NOAA Center for Satellite Applications and Research banner
 
Intranet • Contact • Skip navigation
National Oceanographic & Atmospheric Administration website NOAA Center for Satellite Applications and Research website

Volume 2, Issue 1
January - March 2016


VIIRS Ice Surface Temperature Product Captures Extreme Arctic Warming Event

Arctic ice surface temperature (K) on 26 December 2015 (left) and 30 December (right).

Arctic ice surface temperature (K) on 26 December 2015 (left) and 30 December (right).
(click to enlarge)

On December 30, 2015, the central Arctic Ocean almost reached the melting point, an extreme warming event caused by the influx of warm air from the south due to "Storm Frank." The area near the North Pole was a similar temperature to Vienna and Chicago, and warmer than some parts of the U.S. Midwest. The temperature change from just a few days before was as high as 35° C in some areas. The enterprise VIIRS Ice Surface Temperature (IST) product captured this influx of warm air, as illustrated in the image and in a multi-day animation. The Washington Post published an article on the subject (among many others). (J. Key, E/RA2, 608-263-2605, jkey@ssec.wisc.edu; Y. Liu, CIMSS, 608-265-8620; R. Dworak, CIMSS, 608-265-8620)

Scientists Compare and Assess Uncertainty in Sea Surface Temperature Data Records

Averaged (1871-2005) total uncertainty (1σ) of (a) ERSST.v4, (b) HadSST3, and (c) COBE-SST2

Averaged (1871-2005) total uncertainty (1σ) of (a) ERSST.v4, (b) HadSST3, and (c) COBE-SST2
(click to enlarge)

A research paper by NOAA scientists and their university collaborators on the Extended Reconstructed Sea Surface Temperature (ERSST) Version 4 (v4) was published in the Journal of Climate. The team found that the global scale SST uncertainty is substantially smaller (0.03°-0.14°C) than that of the Hadley SST version 3 (HadSST3) and Centennial Observation-Based Estimates of SST version 2 (COBE-SST2), as shown in the image. This error arises primarily due to the parametric uncertainty (Up) results from using different parameter values in quality control, bias adjustments, and Empirical Orthogonal Teleconnection function definition, etc.

Huang, B., P. Thorne, T. Smith, W. Liu, J. Lawrimore, V. Banzon, H. Zhang, T. Peterson, and M. Menne, 2015, Further Exploring and Quantifying Uncertainties for Extended Reconstructed Sea Surface Temperature (ERSST) Version 4 (v4). J. Climate, DOI: 10.1175/JCLI-D-15-0430.1.

Snow Fall Rate Algorithm Captures East Coast Winter Storm 22-24 January 2016

Figure 1: ATMS and MHS SFR Performance Metrics When Compared With MRMS

Figure 1: ATMS and MHS SFR Performance Metrics When Compared With MRMS
(click to enlarge)

The Blizzard of 2016 swept through the Mid-Atlantic region on January 22-24, 2016 and produced record snowfall in many local areas. The NESDIS Snowfall Rate (SFR) product captured the evolution of the storm with five satellites including S-NPP (ATMS), NOAA-18, NOAA-19, Metop-A, and Metop-B (AMSU and MHS). Here is an SFR animation for the storm where snowfall rate between satellite overpasses is derived from weighted average of available swaths. The ATMS SFR product generally performed well over the legacy MHS SFR for the event with high correlation with Multi-Radar Multi-Sensor (MRMS) radar precipitation product (Figure 1).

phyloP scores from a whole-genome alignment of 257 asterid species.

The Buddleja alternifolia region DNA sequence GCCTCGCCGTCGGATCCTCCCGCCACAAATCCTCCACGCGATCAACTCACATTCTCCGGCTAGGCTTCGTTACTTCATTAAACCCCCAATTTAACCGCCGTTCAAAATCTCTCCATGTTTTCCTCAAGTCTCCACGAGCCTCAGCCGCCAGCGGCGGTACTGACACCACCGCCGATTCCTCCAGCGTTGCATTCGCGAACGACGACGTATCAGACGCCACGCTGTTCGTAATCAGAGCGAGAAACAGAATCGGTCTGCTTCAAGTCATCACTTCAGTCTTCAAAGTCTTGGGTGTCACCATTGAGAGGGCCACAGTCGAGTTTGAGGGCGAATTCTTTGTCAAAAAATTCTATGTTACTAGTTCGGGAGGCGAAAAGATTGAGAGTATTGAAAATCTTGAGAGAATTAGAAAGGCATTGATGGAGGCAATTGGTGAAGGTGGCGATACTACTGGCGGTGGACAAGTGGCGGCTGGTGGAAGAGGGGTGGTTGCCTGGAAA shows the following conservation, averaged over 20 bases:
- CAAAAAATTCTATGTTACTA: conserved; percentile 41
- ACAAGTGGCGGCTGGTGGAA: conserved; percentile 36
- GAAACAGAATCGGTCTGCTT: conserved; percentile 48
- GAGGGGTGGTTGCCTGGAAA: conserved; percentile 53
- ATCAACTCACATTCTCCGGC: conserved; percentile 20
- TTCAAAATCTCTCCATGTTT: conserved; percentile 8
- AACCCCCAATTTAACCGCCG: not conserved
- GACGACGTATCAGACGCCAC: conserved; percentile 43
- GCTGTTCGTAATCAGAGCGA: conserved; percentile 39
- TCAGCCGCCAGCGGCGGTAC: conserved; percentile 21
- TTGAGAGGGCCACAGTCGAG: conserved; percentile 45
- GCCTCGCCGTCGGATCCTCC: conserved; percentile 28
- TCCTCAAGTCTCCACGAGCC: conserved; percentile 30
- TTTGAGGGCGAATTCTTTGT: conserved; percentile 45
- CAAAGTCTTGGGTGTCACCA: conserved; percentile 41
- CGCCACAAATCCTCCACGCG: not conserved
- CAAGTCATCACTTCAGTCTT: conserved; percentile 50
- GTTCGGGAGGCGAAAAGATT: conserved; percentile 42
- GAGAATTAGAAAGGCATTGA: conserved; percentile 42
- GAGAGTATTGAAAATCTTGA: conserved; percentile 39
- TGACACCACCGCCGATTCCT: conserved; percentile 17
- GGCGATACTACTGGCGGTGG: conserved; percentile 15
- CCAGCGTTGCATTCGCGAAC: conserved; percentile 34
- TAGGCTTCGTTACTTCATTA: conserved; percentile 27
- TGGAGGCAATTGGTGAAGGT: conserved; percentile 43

Figure 2: Comparison of SFR (rows 1 and 3) and MRMS (rows 2 and 4) during the January snowstorm

Figure 2: Comparison of SFR (rows 1 and 3) and MRMS (rows 2 and 4) during the January snowstorm
(click to enlarge)

Comparison with radar also shows that SFR underestimated snowfall in the Washington, D.C. and surrounding areas early on January 23 due to strong convection in the region. This is a known issue with the current algorithm and is the focus of ongoing research supported by the JPSS PGRR Program. Figures 2 shows a comparison of SFR from individual passive microwave sensors on board NOAA 18, 19, Metop-B and S-NPP satellites with the Multi Radar/Multi Sensor (MRMS) observation system. These products were used by NWS Sterling Office (LWX) for the forecast of the snowstorm. Feedback from LWX indicated that the products were "Very Useful," and their impact was "Very Large" on the LWX forecast process. VIIRS imagery also captured the spatial extent of the snow cover (Figure 3).

 
Figure 3: Suomi NPP VIIRS true-color image showing the wide swath of fresh snow cover on 1/24/2016

Figure 3: Suomi NPP VIIRS true-color image showing the wide swath of fresh snow cover on 1/24/2016
(click to enlarge)

Kongoli, C., H. Meng, J. Dong, and R. Ferraro, 2015, A snowfall detection algorithm over land utilizing high-frequency passive microwave measurements - Application to ATMS. J. Geophys. Res. Atmos., 120, 1918–1932, DOI: 10.1002/2014JD022427.

Synthetic Alaska Imagery

Synthetic fog product. Frozen cloud fields are displayed as black while liquid cloud fields are displayed as blue.

Synthetic fog product. Frozen cloud fields are displayed as black while liquid cloud fields are displayed as blue.
(click to enlarge)

CIRA has been producing synthetic GOES-R ABI imagery for the Alaska NAM nest for over a year. Several of the GOES-R ABI bands - 3.9, 6.2, 6.95,734, 8.5, 10.35, and 12.3 μm - are displayed as individual channels. As a first step to aid forecasting in the Alaska region, a synthetic fog product - Tb(10.3)-Tb(3.9) - has been recently generated (see image). One main feature of this product is the distinction between liquid and frozen cloud fields. (D. Lindsey, E/RA1, L. Grasso, CIRA, 970-491-8446, Dan.Lindsey@noaa.gov, lewis.grasso@colostate.edu)